The Arctic “is not a pristine snow globe that deserves to be tucked away and preserved,” said Tara Sweeney, a spokeswoman for the Arctic Slope Regional Corporation, based in Barrow, in a telephone interview. “Our people have lived here for thousands of years,” she added, “and have found the balance between responsible development and environmental stewardship.”
Mr. Obama himself is seen as conflicted by many Alaskans, most of whom did not vote for him in either of his presidential races.
His administration’s approval earlier this month of Shell Oil’s plan to explore for oil in the Chukchi Sea off the northwest coast gave hope to those who want him to encourage or least allow more drilling. But that he is coming here specifically to look at climate change implications also suggests to many people an agenda that does not necessarily include Alaska’s economic interests. The White House has signaled that Mr. Obama might not want to talk about oil and drilling at all while he is here.
Ryan Joe is helping to plan a rally against Arctic drilling. Credit Joshua Corbett for The New York Times
“To say I’m skeptical of the president’s intentions is an understatement,” wrote Representative Don Young, Republican of Alaska, in an editorial this week in the Alaska Dispatch News.
Alaska has had an uneven economic ride with Mr. Obama even beyond oil. In per capita federal spending, for things like land management and other programs, it was one of the most federally dependent states in 2013, according to a study by the Pew Charitable Trusts, beaten only by the geographic triumvirate around the capital — Maryland, Virginia and Washington, D.C. From 2008 to 2013, the study said, Alaska was in 49th place for growth of per capita federal spending.
Military bases are yet another crucial part of the Alaska economy, and the number of military personnel based in the state is also set to shrink, with a decrease of 2,675 troops recently announced by the Defense Department.
Mr. Walker said he would like the president to stand somewhere in far western Alaska, where Russia’s coast can be seen across the Bering Sea, and understand that climate change is also bringing geopolitical change. Alaska, he said, just as it was in the Cold War, is at the front lines as Russian rebuilds its Arctic military presence.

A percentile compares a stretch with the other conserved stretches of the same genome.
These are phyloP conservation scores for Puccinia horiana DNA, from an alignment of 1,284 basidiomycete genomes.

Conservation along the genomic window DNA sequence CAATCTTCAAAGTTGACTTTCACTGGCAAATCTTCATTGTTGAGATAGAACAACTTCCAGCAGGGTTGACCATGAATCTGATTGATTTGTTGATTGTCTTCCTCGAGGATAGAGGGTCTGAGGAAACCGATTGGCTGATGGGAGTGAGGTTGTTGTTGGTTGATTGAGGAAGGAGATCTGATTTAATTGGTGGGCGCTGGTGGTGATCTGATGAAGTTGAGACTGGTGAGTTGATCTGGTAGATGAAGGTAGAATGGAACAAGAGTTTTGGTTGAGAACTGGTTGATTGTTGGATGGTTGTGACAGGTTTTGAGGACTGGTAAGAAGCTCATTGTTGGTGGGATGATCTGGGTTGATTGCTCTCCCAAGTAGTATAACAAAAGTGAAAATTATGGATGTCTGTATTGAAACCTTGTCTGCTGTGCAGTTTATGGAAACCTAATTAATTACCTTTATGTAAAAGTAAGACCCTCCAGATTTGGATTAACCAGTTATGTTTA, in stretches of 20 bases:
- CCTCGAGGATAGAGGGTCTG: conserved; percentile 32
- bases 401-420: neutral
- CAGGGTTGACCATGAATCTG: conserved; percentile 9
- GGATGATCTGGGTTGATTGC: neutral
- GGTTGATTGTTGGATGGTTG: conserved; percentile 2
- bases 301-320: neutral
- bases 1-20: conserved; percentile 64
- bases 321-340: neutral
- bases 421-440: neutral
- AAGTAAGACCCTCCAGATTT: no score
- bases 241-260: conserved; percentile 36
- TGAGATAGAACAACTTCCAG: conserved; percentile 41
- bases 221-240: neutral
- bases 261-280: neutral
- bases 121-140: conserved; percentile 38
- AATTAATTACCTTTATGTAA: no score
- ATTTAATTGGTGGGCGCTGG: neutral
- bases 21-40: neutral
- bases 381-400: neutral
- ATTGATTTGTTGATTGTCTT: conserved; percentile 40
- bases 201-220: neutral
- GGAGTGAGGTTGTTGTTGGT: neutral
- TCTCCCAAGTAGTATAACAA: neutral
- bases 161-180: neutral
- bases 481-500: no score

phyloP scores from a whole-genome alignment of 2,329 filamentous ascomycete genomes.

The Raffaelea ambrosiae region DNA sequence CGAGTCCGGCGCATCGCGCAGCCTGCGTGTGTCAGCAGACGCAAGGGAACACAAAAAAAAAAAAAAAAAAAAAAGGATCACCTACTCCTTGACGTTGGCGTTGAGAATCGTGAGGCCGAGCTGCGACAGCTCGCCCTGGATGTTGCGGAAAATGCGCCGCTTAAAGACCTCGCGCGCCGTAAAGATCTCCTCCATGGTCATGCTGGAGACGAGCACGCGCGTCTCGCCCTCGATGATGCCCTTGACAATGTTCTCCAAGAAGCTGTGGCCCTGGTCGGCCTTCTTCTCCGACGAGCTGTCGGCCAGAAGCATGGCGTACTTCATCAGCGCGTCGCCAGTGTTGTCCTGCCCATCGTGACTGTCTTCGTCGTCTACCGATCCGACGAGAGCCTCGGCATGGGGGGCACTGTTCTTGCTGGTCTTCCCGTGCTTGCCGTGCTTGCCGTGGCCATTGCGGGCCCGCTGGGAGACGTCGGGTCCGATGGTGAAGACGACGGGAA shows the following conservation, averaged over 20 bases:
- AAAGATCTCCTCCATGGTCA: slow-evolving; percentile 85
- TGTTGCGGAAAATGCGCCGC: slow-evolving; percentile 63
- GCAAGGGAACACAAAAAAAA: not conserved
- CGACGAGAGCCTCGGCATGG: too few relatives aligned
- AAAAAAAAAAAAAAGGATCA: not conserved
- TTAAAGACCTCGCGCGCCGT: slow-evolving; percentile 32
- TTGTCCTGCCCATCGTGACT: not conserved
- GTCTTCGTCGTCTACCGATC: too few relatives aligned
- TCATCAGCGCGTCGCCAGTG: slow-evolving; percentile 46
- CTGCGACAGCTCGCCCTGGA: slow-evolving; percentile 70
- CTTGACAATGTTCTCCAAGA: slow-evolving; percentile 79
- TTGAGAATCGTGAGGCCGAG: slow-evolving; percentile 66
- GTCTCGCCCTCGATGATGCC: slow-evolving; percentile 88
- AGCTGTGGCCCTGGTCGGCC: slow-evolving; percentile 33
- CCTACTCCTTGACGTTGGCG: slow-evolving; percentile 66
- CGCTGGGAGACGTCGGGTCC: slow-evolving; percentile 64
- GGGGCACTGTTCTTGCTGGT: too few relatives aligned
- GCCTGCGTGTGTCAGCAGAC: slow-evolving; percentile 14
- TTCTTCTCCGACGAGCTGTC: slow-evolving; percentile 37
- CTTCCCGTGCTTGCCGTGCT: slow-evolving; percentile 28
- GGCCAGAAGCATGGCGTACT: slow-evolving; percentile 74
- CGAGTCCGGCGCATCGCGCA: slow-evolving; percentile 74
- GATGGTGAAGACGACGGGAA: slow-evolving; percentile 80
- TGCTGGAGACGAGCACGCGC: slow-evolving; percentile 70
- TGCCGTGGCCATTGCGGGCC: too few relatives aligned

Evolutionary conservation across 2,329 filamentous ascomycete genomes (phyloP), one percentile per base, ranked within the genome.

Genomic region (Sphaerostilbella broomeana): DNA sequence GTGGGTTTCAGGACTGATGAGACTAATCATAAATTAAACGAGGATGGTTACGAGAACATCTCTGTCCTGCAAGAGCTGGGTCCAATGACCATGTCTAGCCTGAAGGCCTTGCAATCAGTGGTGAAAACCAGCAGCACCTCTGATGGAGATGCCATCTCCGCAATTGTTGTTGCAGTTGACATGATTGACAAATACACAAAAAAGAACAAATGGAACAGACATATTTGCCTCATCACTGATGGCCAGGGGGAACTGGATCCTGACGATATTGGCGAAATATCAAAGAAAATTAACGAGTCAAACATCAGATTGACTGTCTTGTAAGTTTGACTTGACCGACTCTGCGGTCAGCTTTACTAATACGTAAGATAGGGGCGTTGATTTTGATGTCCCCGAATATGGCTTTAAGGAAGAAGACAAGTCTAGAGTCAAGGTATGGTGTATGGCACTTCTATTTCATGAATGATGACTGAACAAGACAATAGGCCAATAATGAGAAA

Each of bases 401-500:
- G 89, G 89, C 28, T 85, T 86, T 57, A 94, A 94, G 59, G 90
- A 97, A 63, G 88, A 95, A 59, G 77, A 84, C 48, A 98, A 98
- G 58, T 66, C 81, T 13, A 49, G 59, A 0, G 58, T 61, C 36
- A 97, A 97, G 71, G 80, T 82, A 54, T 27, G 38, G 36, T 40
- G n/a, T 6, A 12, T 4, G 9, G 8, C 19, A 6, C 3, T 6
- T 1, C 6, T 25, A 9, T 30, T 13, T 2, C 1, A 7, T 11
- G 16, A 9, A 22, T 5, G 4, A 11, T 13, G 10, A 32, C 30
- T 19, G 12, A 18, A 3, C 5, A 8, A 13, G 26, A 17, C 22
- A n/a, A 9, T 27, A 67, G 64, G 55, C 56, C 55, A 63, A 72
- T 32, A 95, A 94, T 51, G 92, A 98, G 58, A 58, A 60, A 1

Some Alaskans are hoping Mr. Obama sees a middle way.
The president of the State Senate, Kevin Meyer, a Republican, said a tour of the Cook Inlet south of Anchorage, where oil-drilling platforms and rich fishing grounds are flourishing, would show that the issues are not all black and white.
“Resource development, fishing and the environment can all coexist,” Mr. Meyer said, “and I think Alaska is a good example of that, if that’s what he wants to see.”
But even if the focus remains fixed on climate, Mr. Walker said that the visit could still be valuable and important to Alaska because the economic and social costs of climate change are also clearly mounting.
At least one remote coastal village, with more probably set to follow, may have to be moved, he said, as sea levels rise.
“Relocating a village is pretty spendy,” Mr. Walker said.
But there is also anxiety here about whether images of a changing climate — captured by the cameras and attention that will follow Mr. Obama — could be perceived by some people as Alaska’s fault, as an energy dependent state.
As Chris Tuck, the minority leader in the State House of Representatives and a Democrat, put it: “I’m just hoping we don’t get blamed for the fact that the glaciers are melting.”
A version of this article appears in print on August 29, 2015, on page A11 of the New York edition with the headline: In Trip to Alaska, Obama Will Be in Middle of Battle Over Oil and Climate Change . Order Reprints| Today’s Paper|Subscribe